Predicting acute rejection following kidney transplantation by microarray analysis of the T cell transcriptome

Lead Research Organisation: University of Cambridge
Department Name: Cambridge Institute for Medical Research

Abstract

During the time of kidney transplantation many changes in the immune system occur. Often these are helpful and allow the body to accept the new organ, however, changes in immune function can also lead to kidney rejection. Detecting these changes after transplantation is often difficult and usually involves taking a biopsy from the kidney to analyse. The trigger to obtain a biopsy is usually a rise in blood creatinine level by which time some irreversible kidney damage may have occurred. Depending on the biopsy results, a change in medication may be beneficial.
I am assessing whether the information obtained from a biopsy can be predicted by analysing the cells from a simple blood test pre-transplant.

I will be working closely with experts in immunology, genetics and bioinformatics to assist with the various aspects of this study.

If a blood test can predict rejection then medication can be individually tailored so that potential side-effects can be minimised in patients at low-risk of rejection and appropriate increases in medication made for patients where the risk of rejection is higher. This should prevent clinical rejection episodes where kidney function is affected and which, ultimately, reduce the survival of the transplant.

Technical Summary

Acute rejection remains a significant problem post-renal transplantation. Even a single acute rejection episode has a strong negative correlation with long-term graft outcome. Currently there is no method of predicting acute rejection before it becomes clinically apparent.

Microarray analysis has led to the development of biomarkers predictive of clinical outcome in a number of settings. We are proposing to use microarray analysis of purified leucocyte subsets to look prospectively for signatures which can predict acute rejection.

We have recently shown that patients with autoimmune disease can be subdivided on the basis of CD8 T cell gene expression into two groups with very different clinical prognoses (see Appendix 1).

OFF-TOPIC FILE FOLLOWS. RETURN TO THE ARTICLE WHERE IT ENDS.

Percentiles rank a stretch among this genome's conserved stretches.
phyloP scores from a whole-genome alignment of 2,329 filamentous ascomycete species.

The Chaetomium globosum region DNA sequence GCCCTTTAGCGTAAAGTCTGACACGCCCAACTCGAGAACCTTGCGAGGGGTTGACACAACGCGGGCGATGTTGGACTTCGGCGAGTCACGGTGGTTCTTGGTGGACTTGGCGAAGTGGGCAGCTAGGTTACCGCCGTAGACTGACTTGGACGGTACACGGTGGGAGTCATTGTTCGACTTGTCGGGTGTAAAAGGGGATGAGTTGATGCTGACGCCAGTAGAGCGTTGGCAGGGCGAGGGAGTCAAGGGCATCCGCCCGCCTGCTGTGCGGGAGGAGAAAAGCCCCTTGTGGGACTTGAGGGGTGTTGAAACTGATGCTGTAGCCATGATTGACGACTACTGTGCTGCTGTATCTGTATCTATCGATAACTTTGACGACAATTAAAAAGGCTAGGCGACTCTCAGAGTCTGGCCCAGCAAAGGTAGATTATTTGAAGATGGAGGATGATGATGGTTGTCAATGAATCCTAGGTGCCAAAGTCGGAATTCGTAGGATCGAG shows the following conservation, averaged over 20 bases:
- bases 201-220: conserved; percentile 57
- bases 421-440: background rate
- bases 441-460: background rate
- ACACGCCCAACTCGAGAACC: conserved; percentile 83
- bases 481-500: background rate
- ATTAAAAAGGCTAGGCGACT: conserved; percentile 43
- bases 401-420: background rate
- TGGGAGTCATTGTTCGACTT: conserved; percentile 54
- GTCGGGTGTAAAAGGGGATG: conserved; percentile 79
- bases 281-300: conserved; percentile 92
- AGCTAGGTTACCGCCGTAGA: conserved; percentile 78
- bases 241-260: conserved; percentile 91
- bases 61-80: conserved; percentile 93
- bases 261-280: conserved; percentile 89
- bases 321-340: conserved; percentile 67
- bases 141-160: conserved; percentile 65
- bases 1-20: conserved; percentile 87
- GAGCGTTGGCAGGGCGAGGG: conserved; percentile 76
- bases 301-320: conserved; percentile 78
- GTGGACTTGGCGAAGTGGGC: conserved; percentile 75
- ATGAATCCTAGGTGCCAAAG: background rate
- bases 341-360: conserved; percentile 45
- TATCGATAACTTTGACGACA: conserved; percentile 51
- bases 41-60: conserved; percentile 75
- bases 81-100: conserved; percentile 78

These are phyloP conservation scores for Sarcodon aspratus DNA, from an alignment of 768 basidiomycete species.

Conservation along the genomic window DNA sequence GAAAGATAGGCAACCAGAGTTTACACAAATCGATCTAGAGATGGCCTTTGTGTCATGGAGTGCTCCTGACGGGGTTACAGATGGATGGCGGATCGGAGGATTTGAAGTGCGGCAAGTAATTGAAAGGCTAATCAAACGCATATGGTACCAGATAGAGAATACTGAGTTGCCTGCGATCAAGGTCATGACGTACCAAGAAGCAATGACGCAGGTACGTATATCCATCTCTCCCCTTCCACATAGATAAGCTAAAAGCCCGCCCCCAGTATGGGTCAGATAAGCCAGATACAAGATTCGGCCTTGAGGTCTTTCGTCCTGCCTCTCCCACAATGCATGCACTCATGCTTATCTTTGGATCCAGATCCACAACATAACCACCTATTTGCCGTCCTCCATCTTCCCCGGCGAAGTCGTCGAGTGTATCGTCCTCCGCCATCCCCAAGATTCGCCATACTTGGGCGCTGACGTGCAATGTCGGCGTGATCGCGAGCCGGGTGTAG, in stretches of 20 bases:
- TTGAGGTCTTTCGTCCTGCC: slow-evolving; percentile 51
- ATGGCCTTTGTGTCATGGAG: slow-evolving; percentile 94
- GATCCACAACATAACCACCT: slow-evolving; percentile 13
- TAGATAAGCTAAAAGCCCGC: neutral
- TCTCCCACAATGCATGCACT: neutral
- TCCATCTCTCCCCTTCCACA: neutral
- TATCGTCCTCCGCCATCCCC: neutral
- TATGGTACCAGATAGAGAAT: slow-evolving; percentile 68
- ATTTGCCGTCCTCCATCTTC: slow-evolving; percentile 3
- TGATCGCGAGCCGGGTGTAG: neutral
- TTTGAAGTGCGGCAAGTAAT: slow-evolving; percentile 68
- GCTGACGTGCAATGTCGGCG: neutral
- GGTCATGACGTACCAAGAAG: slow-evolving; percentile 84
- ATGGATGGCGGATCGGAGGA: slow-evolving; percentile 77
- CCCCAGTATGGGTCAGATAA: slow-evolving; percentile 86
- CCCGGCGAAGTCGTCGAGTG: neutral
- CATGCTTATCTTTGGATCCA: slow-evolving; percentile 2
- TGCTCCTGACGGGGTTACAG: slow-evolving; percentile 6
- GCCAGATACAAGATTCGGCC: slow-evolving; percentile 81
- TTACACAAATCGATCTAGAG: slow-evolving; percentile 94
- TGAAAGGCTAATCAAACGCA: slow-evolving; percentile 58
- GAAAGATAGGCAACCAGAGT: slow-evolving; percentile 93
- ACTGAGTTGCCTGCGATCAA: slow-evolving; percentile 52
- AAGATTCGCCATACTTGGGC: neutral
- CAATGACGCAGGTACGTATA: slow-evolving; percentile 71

Interestingly, the same subgroups exist in normal controls suggesting they may play a more general role in response to infection, vaccination and possibly transplantation. Given the pivotal role T cells have as mediators of transplant rejection, we plan to determine if similar subgroups exist in transplant recipients and whether they predict acute rejection.

Blood samples will be obtained from transplant recipients - one immediately prior to transplantation (D0) and one 3 months post-transplant (D90). Blood will be subject to FACS analysis to measure leucocyte subset populations and the remaining blood will be processed to isolate separate cell populations for microarray analysis. Throughout the study, a comprehensive record of clinical data will be documented.

The following analyses will be performed to address the aims of the study:

1. Microarray expression data from T cell samples will be subjected to supervised hierarchical clustering using the genes that best define subgroups of patients in autoimmune disease to determine whether similar subgroups exist in transplant recipients. Subgroups identified by this analysis will be analysed to look for correlations with acute rejection (AR) and other clinical parameters.
2. Cell subset data will be subjected to unsupervised analysis to identify transcriptional changes that might then be associated with AR. Genes identified will be further examined for functional significance.
3. Gene expression changes associated with End-Stage Renal Failure and contributing to the increased incidence of infection in this population will be sought.

The scientific opportunities of this research include the combined application of techniques rigorously optimised within the host laboratory together with bioinformatics approaches to identify cell-specific gene expression changes predictive of acute rejection. The medical application of such a discovery would be more individualised therapy post-transplantation.

Publications

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publication icon
Jolly EC (2012) Preformed donor HLA-DP-specific antibodies mediate acute and chronic antibody-mediated rejection following renal transplantation. in American journal of transplantation : official journal of the American Society of Transplantation and the American Society of Transplant Surgeons

 
Description Raymond & Beverly Sackler Studentship 2010/11
Amount £1,500 (GBP)
Organisation Raymond and Beverly Sackler Foundation 
Sector Charity/Non Profit
Country United Kingdom
Start 07/2010 
End 07/2011
 
Description Raymond & Beverly Sackler Studentship 2011/12
Amount £1,500 (GBP)
Organisation Raymond and Beverly Sackler Foundation 
Sector Charity/Non Profit
Country United Kingdom
Start 07/2011 
End 07/2012
 
Description Addenbrooke's Hospital Medical Staff Round 
Form Of Engagement Activity A talk or presentation
Part Of Official Scheme? No
Geographic Reach Local
Primary Audience Professional Practitioners
Results and Impact Presentation followed by questions outlining preliminary research findings to around 120 medical health professionals at a lunchtime educational meeting.

Widespread interest in the potential clinical implications of the research findings.
Year(s) Of Engagement Activity 2010